In its second major divestment since becoming the nation's second-largest computer company, Unisys Corp. announced Friday that it has sold the former Sperry Aerospace Group to Honeywell for $1.025 billion.
Sperry Aerospace had been up for sale since the September merger of Burroughs and Sperry that created Unisys. Industry watchers regarded the sale price as unexpectedly high: Honeywell had originally placed a $700-million bid for the business, and other estimates of its price were closer to $800 million. Industry sources said that among other companies expressing interest in the unit were United Technologies and Rockwell International.
Sperry Aerospace had revenue of about $700 million in the fiscal year ended in March, the companies said. Based in Phoenix, the unit employs about 9,000 workers there and in Glendale, Ariz., Albuquerque, N.M., and Reston, Va. Honeywell's aerospace and defense unit, based in Minneapolis and employing 21,000 workers, had 1985 revenue of $1.9 billion--29% of Honeywell's $6.6 billion in total revenue.
Honeywell's purchase of the Sperry unit illustrates the diametrically opposed business strategies of the two companies. While Unisys is focusing on the data-processing business, which was the core business of Burroughs and Sperry, Honeywell is trying to shed its computer business to concentrate on its strong aerospace and defense lines. Honeywell has been discussing a merger of its computer business with NEC or French-based Groupe Bull, a move that would represent a partial divestment of the business.
"This is one of the few deals you could say is good for both sides," said George Elling, computer industry analyst for Oppenheimer & Co. "Honeywell has not done well in computers. They're trying to ease out of the mainstream, and they feel they have niche leadership in aerospace. Unisys is trying to emphasize its computer business. Both could be right."
Success Surprises Analysts
Burroughs had sought to merge with Sperry to create a credible second-place competitor to IBM in the computer market. Although the outcome of the battle is far from clear, industry observers say the merged company has proven more successful than expected in retaining orders for its two incompatible lines of computers.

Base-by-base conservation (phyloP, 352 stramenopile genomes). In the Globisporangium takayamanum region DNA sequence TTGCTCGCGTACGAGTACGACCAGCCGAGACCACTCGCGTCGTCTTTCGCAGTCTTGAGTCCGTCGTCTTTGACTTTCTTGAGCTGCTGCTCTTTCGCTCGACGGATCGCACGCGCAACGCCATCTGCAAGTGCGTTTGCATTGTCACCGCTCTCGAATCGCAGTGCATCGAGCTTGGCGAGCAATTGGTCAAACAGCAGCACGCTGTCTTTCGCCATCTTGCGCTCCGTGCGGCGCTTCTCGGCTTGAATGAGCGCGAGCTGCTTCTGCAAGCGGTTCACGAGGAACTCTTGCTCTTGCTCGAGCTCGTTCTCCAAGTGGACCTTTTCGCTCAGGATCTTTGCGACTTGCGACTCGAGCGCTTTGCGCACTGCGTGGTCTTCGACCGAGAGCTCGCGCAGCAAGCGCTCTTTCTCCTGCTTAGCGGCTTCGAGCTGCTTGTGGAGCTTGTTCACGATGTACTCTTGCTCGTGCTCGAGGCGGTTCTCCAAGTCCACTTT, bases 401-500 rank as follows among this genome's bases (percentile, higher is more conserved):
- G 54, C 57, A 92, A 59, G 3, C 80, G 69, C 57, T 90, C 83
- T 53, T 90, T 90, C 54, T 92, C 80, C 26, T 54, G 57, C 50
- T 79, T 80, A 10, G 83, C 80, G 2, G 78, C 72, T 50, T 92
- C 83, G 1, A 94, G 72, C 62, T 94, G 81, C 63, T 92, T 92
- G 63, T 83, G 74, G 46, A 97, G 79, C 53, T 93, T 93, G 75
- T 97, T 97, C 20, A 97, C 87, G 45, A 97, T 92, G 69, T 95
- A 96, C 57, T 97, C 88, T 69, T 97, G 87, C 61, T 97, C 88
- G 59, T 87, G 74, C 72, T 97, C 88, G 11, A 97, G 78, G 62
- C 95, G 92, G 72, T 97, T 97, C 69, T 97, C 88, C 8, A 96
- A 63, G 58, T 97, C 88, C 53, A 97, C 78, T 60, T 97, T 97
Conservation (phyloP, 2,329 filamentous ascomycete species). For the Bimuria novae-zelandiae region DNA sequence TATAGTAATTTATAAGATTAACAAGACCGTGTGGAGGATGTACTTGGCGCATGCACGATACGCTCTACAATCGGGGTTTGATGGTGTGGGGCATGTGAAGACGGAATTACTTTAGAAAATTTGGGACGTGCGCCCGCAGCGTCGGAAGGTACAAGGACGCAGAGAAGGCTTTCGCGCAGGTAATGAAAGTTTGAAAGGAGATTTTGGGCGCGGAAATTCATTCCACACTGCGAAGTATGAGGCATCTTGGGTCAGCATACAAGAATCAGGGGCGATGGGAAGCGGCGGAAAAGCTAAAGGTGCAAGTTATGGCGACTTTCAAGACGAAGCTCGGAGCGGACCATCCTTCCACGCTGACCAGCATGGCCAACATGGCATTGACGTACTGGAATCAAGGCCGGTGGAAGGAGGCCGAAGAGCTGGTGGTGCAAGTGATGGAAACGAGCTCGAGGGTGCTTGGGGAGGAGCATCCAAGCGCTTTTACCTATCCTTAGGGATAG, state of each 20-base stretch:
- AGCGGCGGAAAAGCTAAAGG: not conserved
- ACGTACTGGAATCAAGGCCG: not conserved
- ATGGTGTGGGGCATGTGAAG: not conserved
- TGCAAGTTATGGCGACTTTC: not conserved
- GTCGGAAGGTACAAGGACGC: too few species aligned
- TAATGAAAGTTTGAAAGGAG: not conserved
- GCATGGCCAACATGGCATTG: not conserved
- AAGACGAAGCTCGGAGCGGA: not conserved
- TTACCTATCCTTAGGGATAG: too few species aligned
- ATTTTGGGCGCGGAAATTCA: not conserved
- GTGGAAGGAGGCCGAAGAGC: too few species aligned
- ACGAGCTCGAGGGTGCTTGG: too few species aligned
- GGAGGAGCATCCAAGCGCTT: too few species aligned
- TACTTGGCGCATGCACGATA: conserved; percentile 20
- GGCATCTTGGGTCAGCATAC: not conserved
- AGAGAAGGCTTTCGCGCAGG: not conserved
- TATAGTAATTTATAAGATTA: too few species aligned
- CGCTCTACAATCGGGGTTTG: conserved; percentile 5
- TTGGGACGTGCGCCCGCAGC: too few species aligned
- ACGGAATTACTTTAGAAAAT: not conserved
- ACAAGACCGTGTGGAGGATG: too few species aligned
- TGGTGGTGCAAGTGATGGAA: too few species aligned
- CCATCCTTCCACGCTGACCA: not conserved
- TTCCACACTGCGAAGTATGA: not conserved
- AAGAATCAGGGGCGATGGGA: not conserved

In a statement issued with the announcement of the sale Friday, Honeywell Chairman and Chief Executive Edson W. Spencer said, "Combining Honeywell's very successful guidance and navigation systems for commercial and military aircraft with Sperry's highly regarded line of flight management systems and instrumentation will make Honeywell a major supplier for the cockpit of the future."
The Sperry sale puts Unisys ahead of schedule by as much as six months in its drive to pare $1.5 billion from the debt load of $3.4 billion amassed in the $5-billion Burroughs acquisition of Sperry.
Unisys Chairman W. Michael Blumenthal, who pursued the acquisition as Burroughs' chairman, had said the company would strive to complete the reduction by mid-1987. Friday's deal, combined with the $550-million sale of Burroughs' Memorex magnetic tape unit last month, means the goal could be reached by the end of this year. Still up for sale are Sperry's marine business and other assets.
Honeywell executives said Friday that the acquisition--which, as the transfer of a defense contractor, requires U.S. government approval--will be largely financed with short-term borrowings and consequently will dilute earnings by an undisclosed amount.